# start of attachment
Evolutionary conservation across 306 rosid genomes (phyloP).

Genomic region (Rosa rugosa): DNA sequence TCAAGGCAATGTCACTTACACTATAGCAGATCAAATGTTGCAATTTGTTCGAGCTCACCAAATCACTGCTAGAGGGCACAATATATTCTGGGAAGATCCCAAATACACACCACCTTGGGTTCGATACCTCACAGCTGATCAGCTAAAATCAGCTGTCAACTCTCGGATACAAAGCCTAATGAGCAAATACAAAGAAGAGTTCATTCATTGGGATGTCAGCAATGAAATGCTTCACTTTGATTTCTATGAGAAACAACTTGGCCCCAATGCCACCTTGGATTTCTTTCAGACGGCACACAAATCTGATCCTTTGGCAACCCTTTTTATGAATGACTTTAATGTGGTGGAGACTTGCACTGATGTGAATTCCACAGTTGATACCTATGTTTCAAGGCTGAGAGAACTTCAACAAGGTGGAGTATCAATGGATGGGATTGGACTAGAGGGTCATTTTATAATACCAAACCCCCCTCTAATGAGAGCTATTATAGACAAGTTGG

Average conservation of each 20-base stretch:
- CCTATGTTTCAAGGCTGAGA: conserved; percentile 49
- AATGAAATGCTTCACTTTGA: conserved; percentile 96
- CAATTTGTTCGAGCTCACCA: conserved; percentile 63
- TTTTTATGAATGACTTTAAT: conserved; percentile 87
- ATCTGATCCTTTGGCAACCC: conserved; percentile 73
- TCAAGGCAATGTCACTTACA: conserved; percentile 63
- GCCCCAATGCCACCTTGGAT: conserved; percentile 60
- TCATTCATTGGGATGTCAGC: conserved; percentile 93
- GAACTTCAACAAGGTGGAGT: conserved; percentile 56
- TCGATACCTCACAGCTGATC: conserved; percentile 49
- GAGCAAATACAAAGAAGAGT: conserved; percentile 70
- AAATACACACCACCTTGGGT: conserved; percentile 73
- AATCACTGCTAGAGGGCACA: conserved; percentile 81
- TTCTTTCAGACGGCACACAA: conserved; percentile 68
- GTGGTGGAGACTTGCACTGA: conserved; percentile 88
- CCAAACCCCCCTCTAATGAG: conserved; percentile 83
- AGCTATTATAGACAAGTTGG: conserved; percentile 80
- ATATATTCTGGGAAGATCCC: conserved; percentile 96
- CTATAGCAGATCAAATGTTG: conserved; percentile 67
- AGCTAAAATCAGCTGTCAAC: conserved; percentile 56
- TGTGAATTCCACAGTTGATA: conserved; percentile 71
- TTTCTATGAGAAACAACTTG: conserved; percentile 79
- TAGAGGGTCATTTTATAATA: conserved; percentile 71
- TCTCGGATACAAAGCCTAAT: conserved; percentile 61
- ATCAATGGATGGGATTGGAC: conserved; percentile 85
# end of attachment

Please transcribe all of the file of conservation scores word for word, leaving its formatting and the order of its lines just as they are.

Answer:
Evolutionary conservation across 306 rosid genomes (phyloP).

Genomic region (Rosa rugosa): DNA sequence TCAAGGCAATGTCACTTACACTATAGCAGATCAAATGTTGCAATTTGTTCGAGCTCACCAAATCACTGCTAGAGGGCACAATATATTCTGGGAAGATCCCAAATACACACCACCTTGGGTTCGATACCTCACAGCTGATCAGCTAAAATCAGCTGTCAACTCTCGGATACAAAGCCTAATGAGCAAATACAAAGAAGAGTTCATTCATTGGGATGTCAGCAATGAAATGCTTCACTTTGATTTCTATGAGAAACAACTTGGCCCCAATGCCACCTTGGATTTCTTTCAGACGGCACACAAATCTGATCCTTTGGCAACCCTTTTTATGAATGACTTTAATGTGGTGGAGACTTGCACTGATGTGAATTCCACAGTTGATACCTATGTTTCAAGGCTGAGAGAACTTCAACAAGGTGGAGTATCAATGGATGGGATTGGACTAGAGGGTCATTTTATAATACCAAACCCCCCTCTAATGAGAGCTATTATAGACAAGTTGG

Average conservation of each 20-base stretch:
- CCTATGTTTCAAGGCTGAGA: conserved; percentile 49
- AATGAAATGCTTCACTTTGA: conserved; percentile 96
- CAATTTGTTCGAGCTCACCA: conserved; percentile 63
- TTTTTATGAATGACTTTAAT: conserved; percentile 87
- ATCTGATCCTTTGGCAACCC: conserved; percentile 73
- TCAAGGCAATGTCACTTACA: conserved; percentile 63
- GCCCCAATGCCACCTTGGAT: conserved; percentile 60
- TCATTCATTGGGATGTCAGC: conserved; percentile 93
- GAACTTCAACAAGGTGGAGT: conserved; percentile 56
- TCGATACCTCACAGCTGATC: conserved; percentile 49
- GAGCAAATACAAAGAAGAGT: conserved; percentile 70
- AAATACACACCACCTTGGGT: conserved; percentile 73
- AATCACTGCTAGAGGGCACA: conserved; percentile 81
- TTCTTTCAGACGGCACACAA: conserved; percentile 68
- GTGGTGGAGACTTGCACTGA: conserved; percentile 88
- CCAAACCCCCCTCTAATGAG: conserved; percentile 83
- AGCTATTATAGACAAGTTGG: conserved; percentile 80
- ATATATTCTGGGAAGATCCC: conserved; percentile 96
- CTATAGCAGATCAAATGTTG: conserved; percentile 67
- AGCTAAAATCAGCTGTCAAC: conserved; percentile 56
- TGTGAATTCCACAGTTGATA: conserved; percentile 71
- TTTCTATGAGAAACAACTTG: conserved; percentile 79
- TAGAGGGTCATTTTATAATA: conserved; percentile 71
- TCTCGGATACAAAGCCTAAT: conserved; percentile 61
- ATCAATGGATGGGATTGGAC: conserved; percentile 85